Played yesterday and did better for sure. Only one 3-putt, which is an improvement ;o) But my long game went to ****!

  • AKGatorAKGator Members Posts: 5 ✭✭

    I am motivated to putt sidesaddle because I’m legally blind in my left eye. I have essentially zero peripheral vision to my left when I line up in conventional right hand stance and minimal depth perception.
    I bought a second hand GP putter and have been using it with decent success for the past 3 weeks putting side-saddle. It has been quite encouraging.
    I’ve read this entire thread and have found it to be helpful. Since the consensus seems to be the Bobby Grace F22 is an excellent choice, I’m about ready to pull the trigger on a purchase. The GP is a great way to try this method but it has a very small sweet spot.
    I have not constructed a putting track like described with the JuanPutt. Can someone post a picture or description of a homemade one?
    I’ve enjoyed all the shared posts.
    Thanks, Tim

  • Joe DufferJoe Duffer Members Posts: 772 ✭✭✭✭✭

    Quite simple! Here's the general idea....

    "Don't let what you cannot do interfere with what you can do" - John Wooden
  • AKGatorAKGator Members Posts: 5 ✭✭

    Thanks, I can build something like that with 2x4’s.

  • bluedotbluedot Members Posts: 3,495 ✭✭✭✭✭✭✭

    @AKGator said:
    Thanks, I can build something like that with 2x4’s.

    IMO, this is an absolutely CRITICAL piece of the process of converting to face on putting, for three reasons. First, as Juan Elizondo points out in the video that also comes with his putter, the putting trac really accelerates the learning curve of developing a simple, straight back/straight thru stroke. Second, the design of the trac automatically keeps your backswing relatively short, which in turn helps you learn to release the putter down the line; no matter what method of putting you are using, it is a nearly universal flaw to have a long backstroke and decel thru the ball, which makes it VERY difficult to start the putt on the correct line. And third, the putting trac is critical to mental part of the conversion, which is to know to a certainty that your stroke is reliable. Putting in what Elizondo calls a "pristine environment" is the best way to make the conversion go faster.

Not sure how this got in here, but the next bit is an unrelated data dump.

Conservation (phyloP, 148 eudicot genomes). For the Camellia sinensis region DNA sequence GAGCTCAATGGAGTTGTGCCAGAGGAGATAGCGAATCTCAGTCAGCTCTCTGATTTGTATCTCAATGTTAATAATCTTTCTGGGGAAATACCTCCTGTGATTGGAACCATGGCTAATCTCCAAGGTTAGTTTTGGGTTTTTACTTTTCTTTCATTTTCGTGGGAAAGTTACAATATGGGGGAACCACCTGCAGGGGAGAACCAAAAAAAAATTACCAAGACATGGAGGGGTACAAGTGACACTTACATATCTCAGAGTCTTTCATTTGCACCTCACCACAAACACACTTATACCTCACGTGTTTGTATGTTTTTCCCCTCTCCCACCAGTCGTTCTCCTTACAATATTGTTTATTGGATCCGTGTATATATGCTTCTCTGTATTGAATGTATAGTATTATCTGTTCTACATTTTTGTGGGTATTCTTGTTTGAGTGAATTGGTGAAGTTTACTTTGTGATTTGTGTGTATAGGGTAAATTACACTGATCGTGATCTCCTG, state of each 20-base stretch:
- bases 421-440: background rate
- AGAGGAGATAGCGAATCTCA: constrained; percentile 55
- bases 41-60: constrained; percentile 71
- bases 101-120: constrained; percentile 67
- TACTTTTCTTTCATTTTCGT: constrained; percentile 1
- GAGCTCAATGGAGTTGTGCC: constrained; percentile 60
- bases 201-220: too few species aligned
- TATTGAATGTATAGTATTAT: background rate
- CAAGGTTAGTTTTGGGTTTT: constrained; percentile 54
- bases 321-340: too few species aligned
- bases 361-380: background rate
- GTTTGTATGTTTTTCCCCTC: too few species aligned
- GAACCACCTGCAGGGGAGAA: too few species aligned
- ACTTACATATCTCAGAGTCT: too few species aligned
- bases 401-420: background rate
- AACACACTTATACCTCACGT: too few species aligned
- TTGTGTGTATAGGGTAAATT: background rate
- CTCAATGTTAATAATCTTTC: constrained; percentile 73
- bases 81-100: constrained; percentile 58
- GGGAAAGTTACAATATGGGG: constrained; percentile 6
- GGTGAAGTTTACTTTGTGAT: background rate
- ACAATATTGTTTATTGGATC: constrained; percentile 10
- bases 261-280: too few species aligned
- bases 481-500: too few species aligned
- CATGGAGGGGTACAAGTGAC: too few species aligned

Somewhere along the way in the conversion process, there is a moment where you realize that your stroke is completely reliable; that you WILL hit the sweet spot and that you WILL get the putt started on the line that you have picked. It takes awhile because you have a LOT of scar tissue from conventional putting where it is MUCH harder to do those two things, but it's a eureka moment for sure. But also, it's critical to remember that ANY putt can be missed from any distance with any putting method, and to NOT view every missed putt as a referendum on the method. This is MUCH harder, IMO, when you are the only guy in your group putting this way because you feel like there is extra scrutiny, which is probably true.

    For ME, when I start missing unusually large numbers of shorter putts, it's ALWAYS the same thing; longer backswing with a "pop stroke" instead of releasing the club down the line. Which has nothing to do whatsoever with the method I'm using, and everything to do with my own brain deficiencies. I putt better when I trust the stroke and the line I've picked and then just focus on what Geoff Mangum calls "perfect pace".

  • AKGatorAKGator Members Posts: 5 ✭✭

    I built one with 2x2’s and furring strips. It seems to do the job.
    My back gets tired after 30 putts. I’m not accustomed to this position. I may need to work on finding an effective position with better posture.

  • BigEx44BigEx44 Members Posts: 318 ✭✭✭✭

    @AKGator said:
    I built one with 2x2’s and furring strips. It seems to do the job.